Instead of Unexplored’s Dungeon of Doom, Unexplored 2 takes you up and out into a world of forests, mountains, plains, and valleys. When you die in Unexplored 2, you’ll return as a different character to a world littered with the consequences of the past actions and mistakes of your previous character. If you die in the final mission, the world will end with you, and the only way to keep playing will be to start up in a new world. For this reason, the devs emphasise that you’ll want to make sure you’ve fully explored your world, and uncovered all of its secrets.
What’s more, the more you die and return to the world as a different character, the harder that world will be. The Empire will continue to advance, putting more and more pressure on you to complete your quest and destroy the staff “before the world is lost. But there are also other encounters that evolve depending how you choose to deal with it,” Dormans says. “For example, you might steal a treasure from a dragon in one run, only to find out in the next run that it antagonized the dragon, and now it is taking out its anger on the world.” In this way, your own previous actions will play into how you experience the world each time you return to it.
“The way we generate our world and levels allows the game a lot of forward planning. Once we set up the world, we have a pretty good idea of what magic tools might be found where. In fact, we use that system to make sure at least one or two solutions to the final challenge exist,” says Dormans. “Because we know all these at an early stage, we can do a lot of foreshadowing. The game knows what you might expect to encounter when traveling through a particular region of the map, and it informs the player so they can plan and prepare accordingly. This level of sophistication creates a lot of cohesion, which is something some generative games struggle with.”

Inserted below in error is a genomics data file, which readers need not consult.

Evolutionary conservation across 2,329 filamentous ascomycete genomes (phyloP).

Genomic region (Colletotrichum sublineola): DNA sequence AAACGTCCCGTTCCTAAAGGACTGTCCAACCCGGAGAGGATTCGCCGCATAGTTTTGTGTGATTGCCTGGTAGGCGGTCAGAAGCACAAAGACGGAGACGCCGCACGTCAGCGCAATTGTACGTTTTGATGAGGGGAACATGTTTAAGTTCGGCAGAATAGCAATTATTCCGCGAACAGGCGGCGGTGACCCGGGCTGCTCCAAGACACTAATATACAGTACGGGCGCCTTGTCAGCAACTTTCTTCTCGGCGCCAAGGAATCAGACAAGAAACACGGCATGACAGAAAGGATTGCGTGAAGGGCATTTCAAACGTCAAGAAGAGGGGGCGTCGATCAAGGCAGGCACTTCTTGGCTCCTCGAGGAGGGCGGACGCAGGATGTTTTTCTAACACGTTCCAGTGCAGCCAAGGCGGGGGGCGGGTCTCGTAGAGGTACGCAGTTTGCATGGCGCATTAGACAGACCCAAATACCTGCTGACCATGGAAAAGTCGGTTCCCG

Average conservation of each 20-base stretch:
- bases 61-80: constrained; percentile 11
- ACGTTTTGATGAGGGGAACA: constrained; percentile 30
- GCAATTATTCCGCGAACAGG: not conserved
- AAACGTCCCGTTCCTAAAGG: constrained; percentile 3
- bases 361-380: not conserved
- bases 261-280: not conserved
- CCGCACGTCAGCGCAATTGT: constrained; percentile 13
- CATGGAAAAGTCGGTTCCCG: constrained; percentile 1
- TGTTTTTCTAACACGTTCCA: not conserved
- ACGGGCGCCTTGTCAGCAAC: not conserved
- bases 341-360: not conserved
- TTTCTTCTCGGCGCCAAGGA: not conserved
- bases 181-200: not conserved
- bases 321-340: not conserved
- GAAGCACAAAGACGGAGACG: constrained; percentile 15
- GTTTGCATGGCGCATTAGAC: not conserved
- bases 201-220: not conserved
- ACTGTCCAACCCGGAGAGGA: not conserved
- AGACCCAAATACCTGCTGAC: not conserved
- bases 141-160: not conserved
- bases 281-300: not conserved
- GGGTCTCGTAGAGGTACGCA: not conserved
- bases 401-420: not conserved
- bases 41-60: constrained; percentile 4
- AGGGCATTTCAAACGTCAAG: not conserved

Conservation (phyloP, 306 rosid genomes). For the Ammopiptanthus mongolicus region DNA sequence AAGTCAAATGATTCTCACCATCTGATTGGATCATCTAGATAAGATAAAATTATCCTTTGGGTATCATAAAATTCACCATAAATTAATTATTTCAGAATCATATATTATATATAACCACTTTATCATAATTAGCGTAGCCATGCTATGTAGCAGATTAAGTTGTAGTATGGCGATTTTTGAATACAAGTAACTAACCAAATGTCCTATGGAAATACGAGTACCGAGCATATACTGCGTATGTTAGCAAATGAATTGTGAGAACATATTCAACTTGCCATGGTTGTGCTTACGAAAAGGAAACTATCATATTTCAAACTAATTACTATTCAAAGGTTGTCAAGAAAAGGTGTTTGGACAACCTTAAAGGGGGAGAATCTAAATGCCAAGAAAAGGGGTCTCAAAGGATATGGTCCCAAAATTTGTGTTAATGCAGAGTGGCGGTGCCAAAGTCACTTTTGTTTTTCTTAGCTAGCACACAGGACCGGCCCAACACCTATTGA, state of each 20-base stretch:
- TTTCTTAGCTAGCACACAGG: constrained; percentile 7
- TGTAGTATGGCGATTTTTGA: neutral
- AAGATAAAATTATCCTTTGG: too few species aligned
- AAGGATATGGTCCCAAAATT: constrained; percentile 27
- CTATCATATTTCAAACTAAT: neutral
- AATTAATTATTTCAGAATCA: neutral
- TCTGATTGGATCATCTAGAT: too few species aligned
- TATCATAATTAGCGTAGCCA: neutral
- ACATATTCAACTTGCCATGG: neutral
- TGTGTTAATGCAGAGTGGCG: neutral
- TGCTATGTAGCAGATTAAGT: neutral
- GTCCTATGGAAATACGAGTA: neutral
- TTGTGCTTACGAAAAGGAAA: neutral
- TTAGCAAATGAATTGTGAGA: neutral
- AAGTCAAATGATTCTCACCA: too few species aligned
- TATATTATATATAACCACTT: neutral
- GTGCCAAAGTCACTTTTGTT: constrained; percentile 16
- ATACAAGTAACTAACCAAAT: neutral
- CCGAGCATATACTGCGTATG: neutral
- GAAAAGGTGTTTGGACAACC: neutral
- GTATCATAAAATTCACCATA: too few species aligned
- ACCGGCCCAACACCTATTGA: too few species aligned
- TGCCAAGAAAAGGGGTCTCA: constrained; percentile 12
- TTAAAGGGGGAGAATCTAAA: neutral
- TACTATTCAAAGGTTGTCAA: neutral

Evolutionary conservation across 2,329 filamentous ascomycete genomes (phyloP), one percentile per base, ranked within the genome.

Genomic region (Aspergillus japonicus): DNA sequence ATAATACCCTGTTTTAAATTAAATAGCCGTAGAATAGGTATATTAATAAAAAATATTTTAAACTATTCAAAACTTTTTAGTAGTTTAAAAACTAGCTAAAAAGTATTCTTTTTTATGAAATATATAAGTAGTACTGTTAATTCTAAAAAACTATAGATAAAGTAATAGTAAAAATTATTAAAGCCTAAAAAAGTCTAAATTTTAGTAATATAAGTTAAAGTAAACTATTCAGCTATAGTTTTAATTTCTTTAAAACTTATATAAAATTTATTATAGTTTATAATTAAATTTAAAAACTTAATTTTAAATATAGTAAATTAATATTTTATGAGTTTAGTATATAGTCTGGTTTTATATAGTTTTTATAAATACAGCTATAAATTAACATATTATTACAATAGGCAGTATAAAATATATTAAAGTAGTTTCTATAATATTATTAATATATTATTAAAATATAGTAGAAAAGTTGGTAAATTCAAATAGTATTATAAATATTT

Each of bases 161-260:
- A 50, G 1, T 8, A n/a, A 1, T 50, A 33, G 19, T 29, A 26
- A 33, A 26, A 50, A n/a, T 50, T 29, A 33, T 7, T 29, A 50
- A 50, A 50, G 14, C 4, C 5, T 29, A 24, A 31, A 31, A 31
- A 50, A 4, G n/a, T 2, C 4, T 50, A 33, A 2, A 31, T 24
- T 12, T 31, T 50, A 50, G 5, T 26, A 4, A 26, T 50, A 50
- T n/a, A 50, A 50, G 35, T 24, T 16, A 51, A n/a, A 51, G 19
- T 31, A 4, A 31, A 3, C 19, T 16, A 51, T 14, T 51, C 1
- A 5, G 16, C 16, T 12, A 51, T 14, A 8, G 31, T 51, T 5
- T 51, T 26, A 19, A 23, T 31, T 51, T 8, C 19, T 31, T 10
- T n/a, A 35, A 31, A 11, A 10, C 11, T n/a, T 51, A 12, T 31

Any news on Unexplored 2: The Wayfarer’s Legacy achievements?
“We haven’t set those up yet, but inside the game we have a system of deeds,” Dormans says. “They replace normal RPG progression based on XP. When you perform a task you typically get a deed, but you can also collect deeds from challenges that appear because the circumstances are right.” Simple deeds will be for hunting for prey, for example, or lock-picking. “We always felt that ultimately those deeds will hook up to the more traditional achievements,” Dormans explains. “In Unexplored 1 we used achievements to unlock persistent upgrades. In Unexplored 2 we will probably have something similar, and those upgrades will need to be persistent across worlds.”
Given the high level of replayability offered by Unexplored 2’s legacy system, and the range of worlds and actions available, we also wondered whether achievement hunters might face multiple playthroughs. “Replayability is already high in Early Access, and if we get to add all the content we want, it will keep you entertained for many, many hours,” Dormans replies. “If achievements are connected to very specific pieces of content they might be hard to find. So we should make sure the opportunities to get them are either frequent enough, or that there is a system where you can ask the world to be generated in a way that it contains particular content on request.” We’ll be sure to update you when we learn more about the achievements for Unexplored 2.
In our complete guide to Xbox Exclusives for 2021, we suggested that Unexplored 2: Wayfarer’s Legacy might be a great fit for fans of Bad North, Rogue Legacy, and Unexplored — the first for its similarly eye-catching art style, the second for its use of a similar mechanic to Unexplored’s legacy system, and the third because, well, you know. What do you think? Will you be keeping an eye on Unexplored 2? Let us know in the comments!